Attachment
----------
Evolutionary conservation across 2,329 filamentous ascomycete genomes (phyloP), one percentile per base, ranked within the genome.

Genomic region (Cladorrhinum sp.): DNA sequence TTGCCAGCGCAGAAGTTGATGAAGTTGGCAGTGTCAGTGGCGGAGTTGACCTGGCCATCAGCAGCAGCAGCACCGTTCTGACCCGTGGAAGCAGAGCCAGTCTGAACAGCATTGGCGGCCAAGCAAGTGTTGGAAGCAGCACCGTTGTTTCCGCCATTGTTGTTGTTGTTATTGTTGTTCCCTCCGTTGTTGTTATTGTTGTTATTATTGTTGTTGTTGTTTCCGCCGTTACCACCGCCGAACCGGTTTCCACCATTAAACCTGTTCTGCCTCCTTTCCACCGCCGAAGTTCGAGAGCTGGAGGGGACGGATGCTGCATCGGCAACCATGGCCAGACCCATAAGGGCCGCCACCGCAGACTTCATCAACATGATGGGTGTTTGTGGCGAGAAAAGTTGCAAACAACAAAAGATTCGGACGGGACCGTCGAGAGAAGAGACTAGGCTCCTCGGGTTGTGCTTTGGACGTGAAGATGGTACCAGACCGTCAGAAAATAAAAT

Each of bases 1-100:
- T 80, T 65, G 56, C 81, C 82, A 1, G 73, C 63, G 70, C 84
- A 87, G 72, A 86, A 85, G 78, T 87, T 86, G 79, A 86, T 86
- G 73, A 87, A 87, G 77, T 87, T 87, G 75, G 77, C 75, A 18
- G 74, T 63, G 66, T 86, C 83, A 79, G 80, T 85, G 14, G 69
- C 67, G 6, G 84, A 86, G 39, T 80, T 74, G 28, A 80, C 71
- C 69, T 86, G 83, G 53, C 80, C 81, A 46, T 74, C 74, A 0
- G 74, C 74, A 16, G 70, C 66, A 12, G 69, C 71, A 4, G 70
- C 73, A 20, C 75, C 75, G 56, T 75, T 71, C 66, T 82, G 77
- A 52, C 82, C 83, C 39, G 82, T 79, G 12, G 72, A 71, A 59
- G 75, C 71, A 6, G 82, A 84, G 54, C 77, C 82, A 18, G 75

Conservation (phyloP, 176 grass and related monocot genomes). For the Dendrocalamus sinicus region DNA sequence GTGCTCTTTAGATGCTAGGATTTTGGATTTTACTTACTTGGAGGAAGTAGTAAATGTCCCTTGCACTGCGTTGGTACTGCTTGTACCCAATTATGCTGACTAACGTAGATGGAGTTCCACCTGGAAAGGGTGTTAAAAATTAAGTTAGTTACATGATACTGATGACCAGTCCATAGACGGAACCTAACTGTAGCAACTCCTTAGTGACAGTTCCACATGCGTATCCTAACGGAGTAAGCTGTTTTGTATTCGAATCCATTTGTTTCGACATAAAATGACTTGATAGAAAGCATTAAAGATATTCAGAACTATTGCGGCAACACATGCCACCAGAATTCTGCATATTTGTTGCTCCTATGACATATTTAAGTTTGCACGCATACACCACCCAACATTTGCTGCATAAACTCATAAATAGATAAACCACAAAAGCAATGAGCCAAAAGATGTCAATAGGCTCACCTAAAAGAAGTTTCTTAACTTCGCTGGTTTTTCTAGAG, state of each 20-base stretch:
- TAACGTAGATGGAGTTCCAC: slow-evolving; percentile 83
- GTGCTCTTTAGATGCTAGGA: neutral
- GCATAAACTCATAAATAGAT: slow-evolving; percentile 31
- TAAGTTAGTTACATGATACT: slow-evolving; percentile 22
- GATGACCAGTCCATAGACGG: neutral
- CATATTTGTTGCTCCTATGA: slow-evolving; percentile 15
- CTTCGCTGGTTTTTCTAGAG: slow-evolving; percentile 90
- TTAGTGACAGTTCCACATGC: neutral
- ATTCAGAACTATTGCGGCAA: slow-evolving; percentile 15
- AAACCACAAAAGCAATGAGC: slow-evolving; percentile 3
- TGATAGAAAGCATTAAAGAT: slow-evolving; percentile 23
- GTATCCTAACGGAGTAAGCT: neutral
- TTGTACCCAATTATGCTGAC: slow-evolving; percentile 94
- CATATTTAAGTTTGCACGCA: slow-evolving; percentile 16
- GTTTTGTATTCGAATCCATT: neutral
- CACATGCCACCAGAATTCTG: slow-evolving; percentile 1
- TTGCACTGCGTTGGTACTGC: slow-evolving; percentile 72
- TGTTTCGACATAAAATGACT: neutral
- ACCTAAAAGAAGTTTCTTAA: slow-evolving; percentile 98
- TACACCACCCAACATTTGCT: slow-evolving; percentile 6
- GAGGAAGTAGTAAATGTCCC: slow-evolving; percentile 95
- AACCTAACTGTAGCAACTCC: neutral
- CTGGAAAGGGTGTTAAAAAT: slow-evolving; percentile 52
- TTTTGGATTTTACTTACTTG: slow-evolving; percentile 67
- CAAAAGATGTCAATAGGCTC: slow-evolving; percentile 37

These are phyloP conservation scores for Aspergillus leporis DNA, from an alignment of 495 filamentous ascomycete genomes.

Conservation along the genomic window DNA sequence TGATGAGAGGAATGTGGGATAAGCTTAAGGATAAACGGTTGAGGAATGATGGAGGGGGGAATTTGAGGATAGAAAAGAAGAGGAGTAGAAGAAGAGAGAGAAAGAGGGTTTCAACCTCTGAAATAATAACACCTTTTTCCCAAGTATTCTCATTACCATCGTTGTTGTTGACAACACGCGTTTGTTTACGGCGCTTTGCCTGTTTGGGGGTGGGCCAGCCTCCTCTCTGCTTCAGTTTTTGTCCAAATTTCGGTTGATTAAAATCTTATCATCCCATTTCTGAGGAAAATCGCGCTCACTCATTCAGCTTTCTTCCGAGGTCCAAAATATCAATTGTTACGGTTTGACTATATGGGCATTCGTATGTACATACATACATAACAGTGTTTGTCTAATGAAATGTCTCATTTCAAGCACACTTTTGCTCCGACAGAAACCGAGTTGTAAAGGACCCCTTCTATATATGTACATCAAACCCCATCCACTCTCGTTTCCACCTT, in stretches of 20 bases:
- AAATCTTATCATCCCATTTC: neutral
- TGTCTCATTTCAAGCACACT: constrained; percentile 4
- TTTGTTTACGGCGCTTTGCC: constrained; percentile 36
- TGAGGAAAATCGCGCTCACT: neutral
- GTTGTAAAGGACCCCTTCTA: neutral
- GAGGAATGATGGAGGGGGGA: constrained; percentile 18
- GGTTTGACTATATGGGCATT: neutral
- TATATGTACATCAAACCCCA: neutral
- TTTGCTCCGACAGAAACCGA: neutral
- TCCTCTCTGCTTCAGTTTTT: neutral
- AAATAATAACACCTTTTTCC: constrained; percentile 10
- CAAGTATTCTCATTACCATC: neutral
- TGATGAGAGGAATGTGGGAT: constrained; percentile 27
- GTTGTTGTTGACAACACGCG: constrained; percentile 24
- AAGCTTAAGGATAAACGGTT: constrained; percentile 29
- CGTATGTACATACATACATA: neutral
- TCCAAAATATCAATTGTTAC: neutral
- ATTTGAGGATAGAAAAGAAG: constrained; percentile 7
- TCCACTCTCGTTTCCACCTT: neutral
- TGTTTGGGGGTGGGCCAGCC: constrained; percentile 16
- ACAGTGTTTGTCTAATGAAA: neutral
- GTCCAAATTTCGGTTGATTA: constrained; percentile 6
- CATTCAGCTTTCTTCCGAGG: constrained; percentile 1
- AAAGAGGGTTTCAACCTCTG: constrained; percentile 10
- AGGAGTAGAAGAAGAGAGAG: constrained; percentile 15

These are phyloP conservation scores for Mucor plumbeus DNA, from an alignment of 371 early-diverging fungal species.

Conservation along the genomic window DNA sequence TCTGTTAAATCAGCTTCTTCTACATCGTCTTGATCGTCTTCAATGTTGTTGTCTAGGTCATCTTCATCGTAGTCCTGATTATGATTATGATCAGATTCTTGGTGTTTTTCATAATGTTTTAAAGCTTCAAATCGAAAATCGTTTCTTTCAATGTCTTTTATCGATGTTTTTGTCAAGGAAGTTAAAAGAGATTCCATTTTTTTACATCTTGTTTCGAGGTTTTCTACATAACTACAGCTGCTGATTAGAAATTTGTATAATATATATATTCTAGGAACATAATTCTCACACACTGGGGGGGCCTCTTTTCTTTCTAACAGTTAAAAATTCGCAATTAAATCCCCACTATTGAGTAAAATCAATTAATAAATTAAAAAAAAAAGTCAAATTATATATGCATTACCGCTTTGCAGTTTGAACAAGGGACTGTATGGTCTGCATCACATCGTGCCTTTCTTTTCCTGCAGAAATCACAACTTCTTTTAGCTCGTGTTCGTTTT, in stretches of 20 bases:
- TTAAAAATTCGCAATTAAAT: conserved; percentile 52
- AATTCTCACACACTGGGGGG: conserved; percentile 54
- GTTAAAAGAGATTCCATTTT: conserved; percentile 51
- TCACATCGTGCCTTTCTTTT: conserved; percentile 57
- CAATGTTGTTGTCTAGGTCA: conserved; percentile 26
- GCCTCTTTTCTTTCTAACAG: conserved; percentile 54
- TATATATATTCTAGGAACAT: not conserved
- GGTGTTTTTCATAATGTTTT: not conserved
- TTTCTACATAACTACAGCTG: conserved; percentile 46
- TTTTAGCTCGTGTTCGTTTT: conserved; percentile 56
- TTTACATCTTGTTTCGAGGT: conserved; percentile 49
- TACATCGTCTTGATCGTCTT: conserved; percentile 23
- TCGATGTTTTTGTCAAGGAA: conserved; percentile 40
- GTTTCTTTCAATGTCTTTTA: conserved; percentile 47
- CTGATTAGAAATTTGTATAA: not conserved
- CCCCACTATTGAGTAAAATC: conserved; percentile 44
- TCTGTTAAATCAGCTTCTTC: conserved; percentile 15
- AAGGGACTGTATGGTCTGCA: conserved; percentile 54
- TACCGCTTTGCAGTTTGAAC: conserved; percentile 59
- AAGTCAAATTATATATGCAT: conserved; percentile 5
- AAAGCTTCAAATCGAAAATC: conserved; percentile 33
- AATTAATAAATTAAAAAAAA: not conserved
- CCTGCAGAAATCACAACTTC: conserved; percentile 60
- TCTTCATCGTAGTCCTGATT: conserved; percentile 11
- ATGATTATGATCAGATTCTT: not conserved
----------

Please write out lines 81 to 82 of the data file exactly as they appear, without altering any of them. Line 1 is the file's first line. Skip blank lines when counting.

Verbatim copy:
- TCGATGTTTTTGTCAAGGAA: conserved; percentile 40
- GTTTCTTTCAATGTCTTTTA: conserved; percentile 47